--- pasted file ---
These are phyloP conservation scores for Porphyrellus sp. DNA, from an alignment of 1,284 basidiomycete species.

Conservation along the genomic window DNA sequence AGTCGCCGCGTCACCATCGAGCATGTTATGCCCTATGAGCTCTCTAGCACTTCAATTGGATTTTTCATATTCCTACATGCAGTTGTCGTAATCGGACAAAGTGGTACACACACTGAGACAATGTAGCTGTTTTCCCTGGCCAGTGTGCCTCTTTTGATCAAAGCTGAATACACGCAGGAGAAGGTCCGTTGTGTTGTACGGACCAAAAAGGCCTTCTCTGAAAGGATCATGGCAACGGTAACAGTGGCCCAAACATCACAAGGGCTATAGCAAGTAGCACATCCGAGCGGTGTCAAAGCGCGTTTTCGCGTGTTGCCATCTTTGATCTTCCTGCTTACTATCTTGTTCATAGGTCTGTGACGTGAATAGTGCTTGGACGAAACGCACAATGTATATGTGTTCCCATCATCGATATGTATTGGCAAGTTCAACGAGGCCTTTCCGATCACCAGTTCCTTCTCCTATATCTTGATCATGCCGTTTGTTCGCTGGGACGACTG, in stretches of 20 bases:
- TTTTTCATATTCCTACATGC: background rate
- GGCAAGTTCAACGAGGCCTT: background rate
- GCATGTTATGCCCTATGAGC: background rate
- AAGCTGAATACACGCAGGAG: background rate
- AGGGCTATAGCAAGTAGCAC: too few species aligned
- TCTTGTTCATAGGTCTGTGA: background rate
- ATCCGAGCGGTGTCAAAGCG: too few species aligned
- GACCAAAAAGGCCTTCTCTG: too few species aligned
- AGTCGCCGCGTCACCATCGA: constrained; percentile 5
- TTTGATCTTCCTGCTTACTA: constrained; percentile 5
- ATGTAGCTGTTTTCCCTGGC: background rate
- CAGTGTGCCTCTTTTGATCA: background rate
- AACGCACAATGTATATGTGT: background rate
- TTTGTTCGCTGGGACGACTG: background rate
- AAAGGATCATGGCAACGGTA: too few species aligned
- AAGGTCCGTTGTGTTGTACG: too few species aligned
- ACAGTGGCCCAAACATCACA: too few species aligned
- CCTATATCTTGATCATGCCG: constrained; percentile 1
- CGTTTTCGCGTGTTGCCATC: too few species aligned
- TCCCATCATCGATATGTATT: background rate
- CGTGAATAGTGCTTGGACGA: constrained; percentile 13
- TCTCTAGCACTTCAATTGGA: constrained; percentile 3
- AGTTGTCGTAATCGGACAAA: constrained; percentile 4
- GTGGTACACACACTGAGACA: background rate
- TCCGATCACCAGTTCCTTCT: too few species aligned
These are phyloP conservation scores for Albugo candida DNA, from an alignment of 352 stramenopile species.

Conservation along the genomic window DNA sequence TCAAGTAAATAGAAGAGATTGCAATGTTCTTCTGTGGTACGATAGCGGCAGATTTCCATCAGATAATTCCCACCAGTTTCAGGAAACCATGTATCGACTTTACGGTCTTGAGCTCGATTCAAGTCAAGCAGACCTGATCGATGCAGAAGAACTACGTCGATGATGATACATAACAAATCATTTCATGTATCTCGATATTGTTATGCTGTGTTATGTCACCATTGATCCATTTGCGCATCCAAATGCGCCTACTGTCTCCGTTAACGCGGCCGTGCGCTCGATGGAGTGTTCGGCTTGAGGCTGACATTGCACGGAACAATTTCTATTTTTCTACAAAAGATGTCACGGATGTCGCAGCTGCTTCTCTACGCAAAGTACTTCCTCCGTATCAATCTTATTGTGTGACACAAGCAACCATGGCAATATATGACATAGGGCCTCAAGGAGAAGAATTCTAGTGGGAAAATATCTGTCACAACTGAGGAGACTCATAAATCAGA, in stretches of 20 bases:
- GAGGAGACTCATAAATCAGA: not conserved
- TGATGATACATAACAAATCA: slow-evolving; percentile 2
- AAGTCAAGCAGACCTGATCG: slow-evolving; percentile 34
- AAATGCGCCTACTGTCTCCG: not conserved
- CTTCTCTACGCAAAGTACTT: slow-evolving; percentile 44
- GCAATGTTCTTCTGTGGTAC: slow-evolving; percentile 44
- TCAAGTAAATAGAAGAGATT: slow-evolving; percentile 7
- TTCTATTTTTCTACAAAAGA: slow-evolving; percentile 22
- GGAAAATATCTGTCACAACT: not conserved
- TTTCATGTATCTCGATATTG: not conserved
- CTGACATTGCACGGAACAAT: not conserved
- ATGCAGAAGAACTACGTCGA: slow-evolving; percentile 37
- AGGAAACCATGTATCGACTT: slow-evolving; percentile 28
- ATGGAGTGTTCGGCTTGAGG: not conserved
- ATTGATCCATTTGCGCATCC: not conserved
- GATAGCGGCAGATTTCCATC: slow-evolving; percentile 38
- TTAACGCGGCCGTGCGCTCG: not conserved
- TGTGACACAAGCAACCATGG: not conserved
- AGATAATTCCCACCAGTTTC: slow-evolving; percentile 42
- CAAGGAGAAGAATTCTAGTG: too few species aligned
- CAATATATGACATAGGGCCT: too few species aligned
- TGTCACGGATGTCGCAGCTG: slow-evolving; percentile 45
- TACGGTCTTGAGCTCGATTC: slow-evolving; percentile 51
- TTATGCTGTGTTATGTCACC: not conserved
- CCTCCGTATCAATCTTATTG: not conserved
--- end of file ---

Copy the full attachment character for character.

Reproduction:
These are phyloP conservation scores for Porphyrellus sp. DNA, from an alignment of 1,284 basidiomycete species.

Conservation along the genomic window DNA sequence AGTCGCCGCGTCACCATCGAGCATGTTATGCCCTATGAGCTCTCTAGCACTTCAATTGGATTTTTCATATTCCTACATGCAGTTGTCGTAATCGGACAAAGTGGTACACACACTGAGACAATGTAGCTGTTTTCCCTGGCCAGTGTGCCTCTTTTGATCAAAGCTGAATACACGCAGGAGAAGGTCCGTTGTGTTGTACGGACCAAAAAGGCCTTCTCTGAAAGGATCATGGCAACGGTAACAGTGGCCCAAACATCACAAGGGCTATAGCAAGTAGCACATCCGAGCGGTGTCAAAGCGCGTTTTCGCGTGTTGCCATCTTTGATCTTCCTGCTTACTATCTTGTTCATAGGTCTGTGACGTGAATAGTGCTTGGACGAAACGCACAATGTATATGTGTTCCCATCATCGATATGTATTGGCAAGTTCAACGAGGCCTTTCCGATCACCAGTTCCTTCTCCTATATCTTGATCATGCCGTTTGTTCGCTGGGACGACTG, in stretches of 20 bases:
- TTTTTCATATTCCTACATGC: background rate
- GGCAAGTTCAACGAGGCCTT: background rate
- GCATGTTATGCCCTATGAGC: background rate
- AAGCTGAATACACGCAGGAG: background rate
- AGGGCTATAGCAAGTAGCAC: too few species aligned
- TCTTGTTCATAGGTCTGTGA: background rate
- ATCCGAGCGGTGTCAAAGCG: too few species aligned
- GACCAAAAAGGCCTTCTCTG: too few species aligned
- AGTCGCCGCGTCACCATCGA: constrained; percentile 5
- TTTGATCTTCCTGCTTACTA: constrained; percentile 5
- ATGTAGCTGTTTTCCCTGGC: background rate
- CAGTGTGCCTCTTTTGATCA: background rate
- AACGCACAATGTATATGTGT: background rate
- TTTGTTCGCTGGGACGACTG: background rate
- AAAGGATCATGGCAACGGTA: too few species aligned
- AAGGTCCGTTGTGTTGTACG: too few species aligned
- ACAGTGGCCCAAACATCACA: too few species aligned
- CCTATATCTTGATCATGCCG: constrained; percentile 1
- CGTTTTCGCGTGTTGCCATC: too few species aligned
- TCCCATCATCGATATGTATT: background rate
- CGTGAATAGTGCTTGGACGA: constrained; percentile 13
- TCTCTAGCACTTCAATTGGA: constrained; percentile 3
- AGTTGTCGTAATCGGACAAA: constrained; percentile 4
- GTGGTACACACACTGAGACA: background rate
- TCCGATCACCAGTTCCTTCT: too few species aligned
These are phyloP conservation scores for Albugo candida DNA, from an alignment of 352 stramenopile species.

Conservation along the genomic window DNA sequence TCAAGTAAATAGAAGAGATTGCAATGTTCTTCTGTGGTACGATAGCGGCAGATTTCCATCAGATAATTCCCACCAGTTTCAGGAAACCATGTATCGACTTTACGGTCTTGAGCTCGATTCAAGTCAAGCAGACCTGATCGATGCAGAAGAACTACGTCGATGATGATACATAACAAATCATTTCATGTATCTCGATATTGTTATGCTGTGTTATGTCACCATTGATCCATTTGCGCATCCAAATGCGCCTACTGTCTCCGTTAACGCGGCCGTGCGCTCGATGGAGTGTTCGGCTTGAGGCTGACATTGCACGGAACAATTTCTATTTTTCTACAAAAGATGTCACGGATGTCGCAGCTGCTTCTCTACGCAAAGTACTTCCTCCGTATCAATCTTATTGTGTGACACAAGCAACCATGGCAATATATGACATAGGGCCTCAAGGAGAAGAATTCTAGTGGGAAAATATCTGTCACAACTGAGGAGACTCATAAATCAGA, in stretches of 20 bases:
- GAGGAGACTCATAAATCAGA: not conserved
- TGATGATACATAACAAATCA: slow-evolving; percentile 2
- AAGTCAAGCAGACCTGATCG: slow-evolving; percentile 34
- AAATGCGCCTACTGTCTCCG: not conserved
- CTTCTCTACGCAAAGTACTT: slow-evolving; percentile 44
- GCAATGTTCTTCTGTGGTAC: slow-evolving; percentile 44
- TCAAGTAAATAGAAGAGATT: slow-evolving; percentile 7
- TTCTATTTTTCTACAAAAGA: slow-evolving; percentile 22
- GGAAAATATCTGTCACAACT: not conserved
- TTTCATGTATCTCGATATTG: not conserved
- CTGACATTGCACGGAACAAT: not conserved
- ATGCAGAAGAACTACGTCGA: slow-evolving; percentile 37
- AGGAAACCATGTATCGACTT: slow-evolving; percentile 28
- ATGGAGTGTTCGGCTTGAGG: not conserved
- ATTGATCCATTTGCGCATCC: not conserved
- GATAGCGGCAGATTTCCATC: slow-evolving; percentile 38
- TTAACGCGGCCGTGCGCTCG: not conserved
- TGTGACACAAGCAACCATGG: not conserved
- AGATAATTCCCACCAGTTTC: slow-evolving; percentile 42
- CAAGGAGAAGAATTCTAGTG: too few species aligned
- CAATATATGACATAGGGCCT: too few species aligned
- TGTCACGGATGTCGCAGCTG: slow-evolving; percentile 45
- TACGGTCTTGAGCTCGATTC: slow-evolving; percentile 51
- TTATGCTGTGTTATGTCACC: not conserved
- CCTCCGTATCAATCTTATTG: not conserved